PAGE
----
About This Artwork

Edgar Degas
French, 1834–1917

Italienne (Gaëta), 1856/57

Graphite, with stumping, on blue wove paper with blue fibers, perimeter-mounted on cream wove paper wrapped around millboard (touch of red chalk)
456 x 310 mm

Gift of Dorothy Braude Edinburg to the Harry B. and Bessie K. Braude Memorial Collection, 2013.921

The young woman who posed for this study probably came from Mola di Gaëta, now known as Formia, a small town in southern Italy. Her heavy dress, with its wide, embroidered sleeves, was typical of the locals. Degas traveled considerably in the vicinity of Rome and Naples in about 1856–59 while, under the sponsorship of the French state, he was a resident at the Villa Medici. Artists slightly senior to Degas had made their name with this kind of imagery, as rural Italian subjects were popular with buyers back in Paris. Although Degas claimed that he was “not mad about this wellknown Italian picturesque,” this drawing shows he was still keen to try the genre.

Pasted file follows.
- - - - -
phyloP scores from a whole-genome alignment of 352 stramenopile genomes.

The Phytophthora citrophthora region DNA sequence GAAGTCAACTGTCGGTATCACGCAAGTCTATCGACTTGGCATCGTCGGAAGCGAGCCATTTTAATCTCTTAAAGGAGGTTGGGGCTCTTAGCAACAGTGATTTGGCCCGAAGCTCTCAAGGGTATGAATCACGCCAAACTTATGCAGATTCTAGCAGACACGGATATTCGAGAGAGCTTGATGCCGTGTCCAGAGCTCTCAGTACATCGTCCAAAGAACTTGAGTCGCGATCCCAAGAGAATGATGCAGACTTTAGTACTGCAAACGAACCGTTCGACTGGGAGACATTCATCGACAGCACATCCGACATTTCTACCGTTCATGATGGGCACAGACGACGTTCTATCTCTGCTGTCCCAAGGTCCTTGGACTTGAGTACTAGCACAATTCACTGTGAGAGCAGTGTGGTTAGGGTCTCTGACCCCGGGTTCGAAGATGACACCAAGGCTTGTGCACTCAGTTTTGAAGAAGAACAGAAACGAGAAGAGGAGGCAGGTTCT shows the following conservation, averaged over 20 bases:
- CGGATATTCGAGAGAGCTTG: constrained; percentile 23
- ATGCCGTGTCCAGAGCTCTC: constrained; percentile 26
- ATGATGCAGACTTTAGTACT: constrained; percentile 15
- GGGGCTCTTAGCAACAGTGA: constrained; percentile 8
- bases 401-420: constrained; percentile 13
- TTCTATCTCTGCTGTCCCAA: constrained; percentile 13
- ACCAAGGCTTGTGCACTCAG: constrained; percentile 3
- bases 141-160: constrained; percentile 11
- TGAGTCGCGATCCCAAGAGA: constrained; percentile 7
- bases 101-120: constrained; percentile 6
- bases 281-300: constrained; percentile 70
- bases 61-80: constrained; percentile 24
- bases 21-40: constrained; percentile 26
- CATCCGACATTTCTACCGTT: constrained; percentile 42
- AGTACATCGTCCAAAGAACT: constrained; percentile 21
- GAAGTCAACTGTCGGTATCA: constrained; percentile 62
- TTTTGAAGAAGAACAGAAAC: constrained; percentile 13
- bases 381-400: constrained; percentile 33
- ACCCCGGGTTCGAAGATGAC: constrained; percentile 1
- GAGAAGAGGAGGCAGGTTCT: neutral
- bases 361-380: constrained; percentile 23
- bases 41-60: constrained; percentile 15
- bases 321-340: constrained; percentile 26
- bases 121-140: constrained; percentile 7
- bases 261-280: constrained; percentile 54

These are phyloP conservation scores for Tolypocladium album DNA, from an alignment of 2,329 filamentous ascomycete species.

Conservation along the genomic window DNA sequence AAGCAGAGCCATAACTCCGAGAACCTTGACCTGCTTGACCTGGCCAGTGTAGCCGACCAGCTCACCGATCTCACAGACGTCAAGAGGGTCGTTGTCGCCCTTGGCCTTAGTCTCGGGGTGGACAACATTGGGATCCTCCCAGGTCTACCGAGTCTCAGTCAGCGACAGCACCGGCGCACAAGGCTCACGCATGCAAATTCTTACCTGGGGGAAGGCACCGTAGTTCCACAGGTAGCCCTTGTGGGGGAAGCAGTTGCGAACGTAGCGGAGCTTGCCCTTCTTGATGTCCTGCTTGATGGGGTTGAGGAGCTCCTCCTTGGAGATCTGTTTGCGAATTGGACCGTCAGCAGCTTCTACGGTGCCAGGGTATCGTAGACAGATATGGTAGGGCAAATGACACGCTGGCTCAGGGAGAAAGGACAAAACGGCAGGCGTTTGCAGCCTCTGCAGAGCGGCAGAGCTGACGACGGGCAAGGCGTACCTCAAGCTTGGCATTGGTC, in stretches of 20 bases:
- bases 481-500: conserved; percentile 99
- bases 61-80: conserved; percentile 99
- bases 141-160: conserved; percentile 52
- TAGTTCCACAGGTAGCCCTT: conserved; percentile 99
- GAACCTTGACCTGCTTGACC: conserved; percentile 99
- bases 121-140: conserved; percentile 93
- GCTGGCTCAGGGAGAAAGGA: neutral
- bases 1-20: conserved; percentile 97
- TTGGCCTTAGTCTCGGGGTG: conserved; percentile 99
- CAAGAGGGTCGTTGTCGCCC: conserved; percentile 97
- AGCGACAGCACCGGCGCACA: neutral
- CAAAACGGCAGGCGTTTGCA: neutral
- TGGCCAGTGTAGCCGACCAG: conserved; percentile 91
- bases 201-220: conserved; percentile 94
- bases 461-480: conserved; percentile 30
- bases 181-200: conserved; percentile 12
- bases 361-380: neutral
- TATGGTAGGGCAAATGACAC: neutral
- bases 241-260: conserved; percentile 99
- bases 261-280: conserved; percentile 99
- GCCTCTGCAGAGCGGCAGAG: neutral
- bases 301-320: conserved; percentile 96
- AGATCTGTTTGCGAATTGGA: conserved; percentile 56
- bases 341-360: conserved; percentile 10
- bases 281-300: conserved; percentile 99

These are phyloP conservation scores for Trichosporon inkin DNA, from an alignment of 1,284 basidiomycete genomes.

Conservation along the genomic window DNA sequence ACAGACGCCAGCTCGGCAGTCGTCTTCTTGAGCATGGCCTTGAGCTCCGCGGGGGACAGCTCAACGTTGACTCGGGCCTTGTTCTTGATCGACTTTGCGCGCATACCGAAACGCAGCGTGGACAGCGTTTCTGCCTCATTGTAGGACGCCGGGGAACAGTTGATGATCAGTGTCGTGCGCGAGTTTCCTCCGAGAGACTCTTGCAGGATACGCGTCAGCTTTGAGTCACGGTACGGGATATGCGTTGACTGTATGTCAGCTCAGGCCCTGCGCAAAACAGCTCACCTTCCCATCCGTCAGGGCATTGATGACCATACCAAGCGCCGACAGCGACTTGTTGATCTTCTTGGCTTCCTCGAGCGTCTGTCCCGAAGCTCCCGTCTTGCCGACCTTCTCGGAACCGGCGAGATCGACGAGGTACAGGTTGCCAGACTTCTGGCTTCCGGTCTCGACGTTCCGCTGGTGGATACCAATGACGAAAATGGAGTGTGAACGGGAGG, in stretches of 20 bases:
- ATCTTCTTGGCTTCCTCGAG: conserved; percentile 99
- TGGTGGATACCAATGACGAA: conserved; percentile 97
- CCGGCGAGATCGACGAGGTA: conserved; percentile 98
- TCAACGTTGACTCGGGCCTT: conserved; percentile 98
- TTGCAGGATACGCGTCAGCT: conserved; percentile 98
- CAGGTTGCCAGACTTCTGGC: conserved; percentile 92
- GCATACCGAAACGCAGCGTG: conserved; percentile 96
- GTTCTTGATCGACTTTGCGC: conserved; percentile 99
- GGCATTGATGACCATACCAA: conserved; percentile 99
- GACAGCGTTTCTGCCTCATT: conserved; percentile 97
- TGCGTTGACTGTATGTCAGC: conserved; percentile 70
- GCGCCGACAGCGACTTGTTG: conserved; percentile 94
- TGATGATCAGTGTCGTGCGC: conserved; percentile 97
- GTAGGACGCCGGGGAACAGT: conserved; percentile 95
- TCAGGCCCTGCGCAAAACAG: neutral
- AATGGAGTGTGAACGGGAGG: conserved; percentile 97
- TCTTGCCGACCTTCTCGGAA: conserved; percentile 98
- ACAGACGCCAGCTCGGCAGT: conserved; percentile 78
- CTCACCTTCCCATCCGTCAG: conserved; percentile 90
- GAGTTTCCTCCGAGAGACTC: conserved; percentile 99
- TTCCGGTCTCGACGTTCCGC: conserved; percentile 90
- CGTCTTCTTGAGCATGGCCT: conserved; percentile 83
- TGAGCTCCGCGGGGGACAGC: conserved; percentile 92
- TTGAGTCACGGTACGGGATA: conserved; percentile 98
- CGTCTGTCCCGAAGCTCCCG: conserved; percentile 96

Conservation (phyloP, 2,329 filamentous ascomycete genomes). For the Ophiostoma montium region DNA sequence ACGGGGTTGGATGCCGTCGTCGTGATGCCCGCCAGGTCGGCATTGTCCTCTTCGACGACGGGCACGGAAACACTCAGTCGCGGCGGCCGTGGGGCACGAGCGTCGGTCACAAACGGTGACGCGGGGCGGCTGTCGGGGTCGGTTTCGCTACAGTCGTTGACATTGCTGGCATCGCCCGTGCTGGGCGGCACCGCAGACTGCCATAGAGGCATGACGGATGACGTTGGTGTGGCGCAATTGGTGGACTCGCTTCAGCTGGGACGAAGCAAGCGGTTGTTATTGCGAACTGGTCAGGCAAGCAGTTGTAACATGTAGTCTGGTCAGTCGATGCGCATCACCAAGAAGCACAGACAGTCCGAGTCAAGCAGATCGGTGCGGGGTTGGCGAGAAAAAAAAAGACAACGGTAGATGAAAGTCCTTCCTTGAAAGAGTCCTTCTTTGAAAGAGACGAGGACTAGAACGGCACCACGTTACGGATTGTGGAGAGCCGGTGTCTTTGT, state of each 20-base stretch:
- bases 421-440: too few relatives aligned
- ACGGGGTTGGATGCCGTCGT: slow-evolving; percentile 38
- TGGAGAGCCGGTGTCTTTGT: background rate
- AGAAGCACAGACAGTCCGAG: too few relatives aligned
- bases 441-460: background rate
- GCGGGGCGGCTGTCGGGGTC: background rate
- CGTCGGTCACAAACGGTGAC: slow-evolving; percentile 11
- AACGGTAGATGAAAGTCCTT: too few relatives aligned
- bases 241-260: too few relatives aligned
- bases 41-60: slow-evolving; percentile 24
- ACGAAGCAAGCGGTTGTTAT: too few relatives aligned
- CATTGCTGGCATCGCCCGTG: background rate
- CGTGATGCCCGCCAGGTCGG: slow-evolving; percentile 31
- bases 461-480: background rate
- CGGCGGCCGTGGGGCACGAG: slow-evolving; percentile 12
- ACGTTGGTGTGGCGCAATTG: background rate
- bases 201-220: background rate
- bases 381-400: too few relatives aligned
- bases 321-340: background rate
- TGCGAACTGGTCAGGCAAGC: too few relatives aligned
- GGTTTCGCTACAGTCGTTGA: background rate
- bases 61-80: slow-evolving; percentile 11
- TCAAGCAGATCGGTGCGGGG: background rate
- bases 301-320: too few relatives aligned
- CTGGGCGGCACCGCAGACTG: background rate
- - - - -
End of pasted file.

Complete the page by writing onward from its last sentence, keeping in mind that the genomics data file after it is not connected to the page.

— Exhibition label, The Thrill of the Chase: Drawings from the Harry B. and Bessie K. Braude Memorial Collection, March 15–June 15, 2013, Galleries 124–127.

Interpretive Resources

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